Kennedy, Reagan, GHWB and GWB all used their executive authority to ‘defer enforcement’ against a class of non-citizens. Obama is the only one acting without support of Congress and in defiance of Congressional leaders. In 1952, Truman attempted similar action by trying to take over steel mills during the Korean War by claiming he had the power to seize and run private mills; but the court said he overstepped his constitutional and statutory authority. Justice Robert Jackson opined: “When the president takes measures incompatible with the expressed or implied will of Congress, his power is at its lowest ebb, for then he can rely only upon his own constitutional powers minus any constitutional powers of Congress over the matter”. That indicates Obama, in this case has the authority but Congress also has their competitive power as well to affect compliance.
Article 1, Section 8 of the Constitution assigns to Congress the exclusive power to “establish an uniform Rule of Naturalization” also, it is legally binding upon the President that he is commanded to “take care that the laws be faithfully executed’.
The entire subject does however hinge on the term “discretion”. I would argue that discretion is a construct which must be applied on a ‘case-by-case’ basis and not by a single all-encompassing action thereby providing a constitutional safeguard against abuse by any president. Our Founders understood the meaning of the laws they wrote but our modern-day public servants do not! Still many are not as brave or fearless or are they prepared to make the same sacrifices as our previous statesmen by ‘mutually pledging their Lives, Fortunes and sacred Honor’ to defend and protect our Liberty and Freedoms.
And so now, we again stand at that threshold caused by the abuse of one who abdicates his constitutional responsibility as we discuss such subjects as impeachment of the president or withholding funding to the executive branch forcing a government shutdown. This is proof that we have already experienced a president’s refusal to respect his oath to the American people to uphold his duties of office triggering this fundamental failure of our Constitutional Republic.

I apologize for having to present the entire preceding commentary to lay the framework for this plain and simple question…..I have to ask – How is this absolute failure any different from an evaporation of our rights and freedoms and a shutdown of government?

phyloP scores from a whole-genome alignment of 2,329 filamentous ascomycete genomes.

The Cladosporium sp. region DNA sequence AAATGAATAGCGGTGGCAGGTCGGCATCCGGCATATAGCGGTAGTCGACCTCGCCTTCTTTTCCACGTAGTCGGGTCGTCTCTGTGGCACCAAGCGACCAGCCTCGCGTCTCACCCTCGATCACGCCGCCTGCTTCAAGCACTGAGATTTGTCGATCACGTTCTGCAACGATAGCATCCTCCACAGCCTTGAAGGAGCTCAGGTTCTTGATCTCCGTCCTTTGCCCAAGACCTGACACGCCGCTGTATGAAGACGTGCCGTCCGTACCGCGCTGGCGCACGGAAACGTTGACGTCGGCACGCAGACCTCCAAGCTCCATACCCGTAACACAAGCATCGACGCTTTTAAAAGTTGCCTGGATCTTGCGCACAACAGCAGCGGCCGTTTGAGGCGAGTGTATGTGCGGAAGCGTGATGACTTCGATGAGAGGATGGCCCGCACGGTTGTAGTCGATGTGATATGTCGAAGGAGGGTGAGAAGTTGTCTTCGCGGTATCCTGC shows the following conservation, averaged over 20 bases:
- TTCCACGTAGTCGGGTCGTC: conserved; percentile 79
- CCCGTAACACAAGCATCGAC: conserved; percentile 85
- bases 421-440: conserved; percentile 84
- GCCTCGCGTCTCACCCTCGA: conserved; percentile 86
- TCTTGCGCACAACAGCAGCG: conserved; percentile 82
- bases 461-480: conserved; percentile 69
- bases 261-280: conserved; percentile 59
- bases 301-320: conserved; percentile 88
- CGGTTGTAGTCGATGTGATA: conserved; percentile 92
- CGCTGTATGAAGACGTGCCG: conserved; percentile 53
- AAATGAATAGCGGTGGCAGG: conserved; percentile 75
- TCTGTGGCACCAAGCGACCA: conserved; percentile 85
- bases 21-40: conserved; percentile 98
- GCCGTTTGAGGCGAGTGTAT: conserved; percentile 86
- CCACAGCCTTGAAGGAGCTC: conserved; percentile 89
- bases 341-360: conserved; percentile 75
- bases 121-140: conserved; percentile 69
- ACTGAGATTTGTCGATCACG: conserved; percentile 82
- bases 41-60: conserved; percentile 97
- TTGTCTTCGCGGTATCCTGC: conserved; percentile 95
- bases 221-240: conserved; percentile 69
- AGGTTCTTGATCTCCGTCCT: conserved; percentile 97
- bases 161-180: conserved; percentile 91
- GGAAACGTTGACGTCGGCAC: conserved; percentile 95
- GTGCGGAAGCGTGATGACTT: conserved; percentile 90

That is to say: “Governments are instituted among Men, deriving their just powers from the consent of the governed, –That whenever any Form of Government becomes destructive of these ends, it is the Right of the People to alter or to abolish it, and to institute new Government, laying its foundation on such principles and organizing its powers in such form, as to them shall seem most likely to affect their Safety and Happiness. Prudence, indeed, will dictate that Governments long established should not be changed for light and transient causes; and accordingly all experience hath shown, that mankind are more disposed to suffer, while evils are sufferable, than to right themselves by abolishing the forms to which they are accustomed. But when a long train of abuses and usurpations, pursuing invariably the same Object evinces a design to reduce them under absolute Despotism, it is their right, it is their duty, to throw off such Government, and to provide new Guards for their future security”.
(Source: Wikipedia. “Tabula rasa” (/ˈtæbjələ ˈrɑːsə, -zə, ˈreɪ-/) means “blank slate” in Latin and originates from the Roman tabula or wax tablet used for notes, which was blanked by heating the wax and then smoothing it, to give a tabula rasa. This equates to the English term “blank slate” (or, more literally, “scraped tablet”) that refers to writing on a slate sheet in chalk. Both may be refreshed repeatedly, by melting the wax or by erasing the chalk).